data annotation text Algorithms use large amounts of annotated data to train AI models, which is part of a larger data labeling workflow. During the annotation process, a metadata tag is used to mark up characteristics of a dataset. With text annotation, that data includes tags that highlight criteria such as keywords, phrases, or sentences. In certain applications, text annotation can also include tagging various sentiments in text, such as “angry” or “sarcastic” to teach the machine how to recognize human intent or emotion behind words. The annotated data, known as training data, is what the machine processes. The goal? Help the machine understand the natural language of humans. This procedure, combined with data pre-processing and annotation, is known as natural language processing, or NLP. These tags must be accurate and comprehensive. Poorly done text annotations will lead a machine to exhibit grammatical errors or issues with clarity or context. If you ask your bank’s chatbot, “How do I put a hold on my account?” and it responds with, “Your account does not have a hold on it,” then clearly the machine misunderstood the question and needs retraining on more accurately-annotated data. A machine will learn to communicate efficiently enough in natural language after being trained on accurately annotated text data. It can carry out the more repetitive and mundane tasks humans would otherwise do. This frees up time, money, and resources in an organization to enable focus on more strategic endeavors. The applications of natural language-based AI systems are endless: smart chatbots, e-commerce experience improvements, voice assistants, machine translators, more efficient search engines, and more. The ability to streamline transactions by leveraging high-quality text data has far-reaching implications for customer experience and organizations’ bottom line across all major industries.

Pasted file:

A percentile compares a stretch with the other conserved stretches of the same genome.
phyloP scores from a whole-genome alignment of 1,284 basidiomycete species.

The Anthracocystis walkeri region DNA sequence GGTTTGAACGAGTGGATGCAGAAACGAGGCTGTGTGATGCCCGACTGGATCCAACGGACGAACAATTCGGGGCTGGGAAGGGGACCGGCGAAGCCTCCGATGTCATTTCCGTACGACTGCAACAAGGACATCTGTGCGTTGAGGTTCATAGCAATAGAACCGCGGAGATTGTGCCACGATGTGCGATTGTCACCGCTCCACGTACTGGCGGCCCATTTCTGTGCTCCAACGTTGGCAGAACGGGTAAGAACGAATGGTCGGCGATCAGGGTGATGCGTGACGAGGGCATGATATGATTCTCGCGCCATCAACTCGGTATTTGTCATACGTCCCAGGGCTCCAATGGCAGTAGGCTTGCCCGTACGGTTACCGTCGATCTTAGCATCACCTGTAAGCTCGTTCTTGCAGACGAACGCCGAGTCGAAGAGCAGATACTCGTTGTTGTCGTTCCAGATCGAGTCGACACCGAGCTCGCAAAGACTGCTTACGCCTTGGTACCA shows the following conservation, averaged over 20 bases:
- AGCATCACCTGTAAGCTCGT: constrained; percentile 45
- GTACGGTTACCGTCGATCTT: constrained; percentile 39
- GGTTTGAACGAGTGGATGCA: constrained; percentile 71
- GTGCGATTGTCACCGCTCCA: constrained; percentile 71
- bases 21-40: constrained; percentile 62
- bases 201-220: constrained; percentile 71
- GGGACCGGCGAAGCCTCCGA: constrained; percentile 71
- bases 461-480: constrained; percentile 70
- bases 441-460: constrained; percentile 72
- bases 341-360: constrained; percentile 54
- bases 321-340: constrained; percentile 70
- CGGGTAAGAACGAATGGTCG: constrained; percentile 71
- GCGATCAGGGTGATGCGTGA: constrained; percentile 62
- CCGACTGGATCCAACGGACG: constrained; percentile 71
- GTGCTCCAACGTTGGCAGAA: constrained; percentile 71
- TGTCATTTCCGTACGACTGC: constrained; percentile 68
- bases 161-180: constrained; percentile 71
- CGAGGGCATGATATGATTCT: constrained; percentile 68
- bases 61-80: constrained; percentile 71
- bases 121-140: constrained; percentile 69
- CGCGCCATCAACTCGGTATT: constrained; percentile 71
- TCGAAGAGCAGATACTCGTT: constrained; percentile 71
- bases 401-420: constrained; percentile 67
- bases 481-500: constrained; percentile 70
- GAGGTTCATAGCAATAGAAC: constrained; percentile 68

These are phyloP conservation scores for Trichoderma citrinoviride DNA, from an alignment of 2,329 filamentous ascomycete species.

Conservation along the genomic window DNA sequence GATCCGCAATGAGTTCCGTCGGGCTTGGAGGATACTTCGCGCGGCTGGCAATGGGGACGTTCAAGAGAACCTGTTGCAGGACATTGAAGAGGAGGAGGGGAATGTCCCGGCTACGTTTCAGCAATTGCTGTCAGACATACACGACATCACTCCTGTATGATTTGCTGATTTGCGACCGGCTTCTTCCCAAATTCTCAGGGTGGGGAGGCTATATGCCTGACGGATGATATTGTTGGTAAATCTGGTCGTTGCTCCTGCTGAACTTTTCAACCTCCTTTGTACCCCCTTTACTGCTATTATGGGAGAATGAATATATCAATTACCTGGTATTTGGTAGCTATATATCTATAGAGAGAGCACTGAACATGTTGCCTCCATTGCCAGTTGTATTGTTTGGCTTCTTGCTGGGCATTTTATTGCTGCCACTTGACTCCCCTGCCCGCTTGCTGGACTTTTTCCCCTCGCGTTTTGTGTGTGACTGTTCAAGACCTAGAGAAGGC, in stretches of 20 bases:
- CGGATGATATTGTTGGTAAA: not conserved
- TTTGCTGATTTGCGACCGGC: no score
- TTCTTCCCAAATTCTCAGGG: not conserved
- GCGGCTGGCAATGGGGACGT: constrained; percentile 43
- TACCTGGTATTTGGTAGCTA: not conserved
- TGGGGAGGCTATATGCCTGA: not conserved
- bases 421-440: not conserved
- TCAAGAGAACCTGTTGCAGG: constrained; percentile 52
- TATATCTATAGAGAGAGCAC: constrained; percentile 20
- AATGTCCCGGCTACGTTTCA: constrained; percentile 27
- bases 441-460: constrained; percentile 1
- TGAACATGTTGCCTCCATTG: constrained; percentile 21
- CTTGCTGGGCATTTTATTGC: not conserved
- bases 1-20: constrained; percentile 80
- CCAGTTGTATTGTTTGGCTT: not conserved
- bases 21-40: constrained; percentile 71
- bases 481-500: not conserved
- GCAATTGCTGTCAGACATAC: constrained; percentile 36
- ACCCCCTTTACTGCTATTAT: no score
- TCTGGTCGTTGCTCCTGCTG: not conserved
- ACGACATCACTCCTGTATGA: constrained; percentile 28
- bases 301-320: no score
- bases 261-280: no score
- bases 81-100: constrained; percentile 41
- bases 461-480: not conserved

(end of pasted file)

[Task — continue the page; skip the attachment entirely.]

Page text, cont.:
Types of Text Annotation

Annotations for text include a wide range of types, such as sentiment, intent, semantic, and relationship. These options are available across a wide array of human languages.